Hoodia and Alcohol
Hoodia generic name Hoodia gordonii is produced from a cactus like succulent plant and has been publicized as a natural appetite suppressant. It has yet to be evaluated by the FDA for safety or effectiveness or purity and all risks or advantages are not yet known. There are also no regulated manufacturing standards for these compounds.
The active ingredient in Hoodia is an appetite suppressing molecule known as P57 and it is thought it acts on the brain in a similar manner to glucose which tricks the brain into thinking you are full when you have not eaten, reduces interest in food and delays the time before hunger sets in.
There are reported instances where herbal and health supplements have been released on the market which were contaminated with toxic metals or other drugs. Always purchase this drug from a reputable source to minimize the risk of contamination.
There are no known side effects known for the consumption of alcohol while using this supplement.
At this time the medical community defines moderate consumption of alcohol as no more than two drinks per day and no more than 14 drinks per week. Anything more than that is considered an unhealthy dependency on alcohol that may have adverse social, family and health consequences.
If a person drinks only once or twice a week but drinks on the same days each week and more than two drinks this is considered as an alcohol dependency.
If a person binge drinks at any time during the week this is also considered as alcoholism.
Some consider alcoholism as a disease while others consider it an addiction which is the result of personal choice and character fault. This school of thought blames the alcoholism on life style choices.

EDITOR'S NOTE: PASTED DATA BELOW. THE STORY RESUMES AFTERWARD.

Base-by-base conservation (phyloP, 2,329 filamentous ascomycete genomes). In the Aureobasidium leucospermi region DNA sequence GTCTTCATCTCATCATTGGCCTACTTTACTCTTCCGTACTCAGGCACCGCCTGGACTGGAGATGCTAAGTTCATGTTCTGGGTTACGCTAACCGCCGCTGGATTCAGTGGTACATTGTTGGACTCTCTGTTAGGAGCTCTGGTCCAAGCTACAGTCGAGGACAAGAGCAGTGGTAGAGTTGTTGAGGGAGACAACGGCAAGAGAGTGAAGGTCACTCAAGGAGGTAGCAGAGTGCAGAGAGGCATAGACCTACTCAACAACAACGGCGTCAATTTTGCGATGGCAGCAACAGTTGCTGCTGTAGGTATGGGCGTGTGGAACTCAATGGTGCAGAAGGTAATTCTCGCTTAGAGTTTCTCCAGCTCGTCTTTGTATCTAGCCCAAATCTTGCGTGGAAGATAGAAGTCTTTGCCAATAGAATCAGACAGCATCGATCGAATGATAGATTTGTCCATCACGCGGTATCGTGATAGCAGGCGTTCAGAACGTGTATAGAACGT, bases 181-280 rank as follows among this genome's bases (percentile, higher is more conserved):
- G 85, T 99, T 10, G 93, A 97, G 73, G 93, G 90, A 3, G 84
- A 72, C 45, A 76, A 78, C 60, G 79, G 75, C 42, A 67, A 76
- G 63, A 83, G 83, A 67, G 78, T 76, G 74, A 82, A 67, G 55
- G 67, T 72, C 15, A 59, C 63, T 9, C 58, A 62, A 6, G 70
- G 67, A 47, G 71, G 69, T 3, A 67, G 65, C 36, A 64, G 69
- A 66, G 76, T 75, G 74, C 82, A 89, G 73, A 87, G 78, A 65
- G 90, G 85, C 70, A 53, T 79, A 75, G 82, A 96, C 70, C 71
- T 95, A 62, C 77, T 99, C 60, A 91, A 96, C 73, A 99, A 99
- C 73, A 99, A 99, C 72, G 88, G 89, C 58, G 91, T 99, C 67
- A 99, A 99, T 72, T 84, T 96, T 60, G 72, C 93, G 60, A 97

Personally I consider alcoholism a genetic tendency as I have seen families of alcoholics even when they live far apart. These unfortunate people are probably dependent on alcohol from the first drink.
When alcohol interacts with prescription over the counter drugs it usually results in negative health effects most especially liver damage as the main organ affected.
Do not start until you have advised your physician if you are pregnant, plan to be so or are breast feeding or if you are allergic to any other drugs or substances.
Before starting Hoodia advise your physician if you have diabetes, taking a medicine to control blood sugar level, have heart problems, take any heart medications, have a bleeding or blood clotting disorder, are taking a drug to either increase or decrease the clotting of your blood (aspirin, warfarin or heparin, have anorexia, bulimia or any other eating disorder. There are no known restrictions on food, beverages or physical activities while using the drug.
Hoodia is not a stimulant and has no known side effects and appears to be safe for most people to use.
There presently are no known interactions between this supplement and other drugs although there is ongoing testing.
This site serves as an information source only and does not dispense medical advice or any other kind of advice. If you are seeking medical advice you are advised to consult your own physician.
Hoodia and alcohol Hoodia and alcohol
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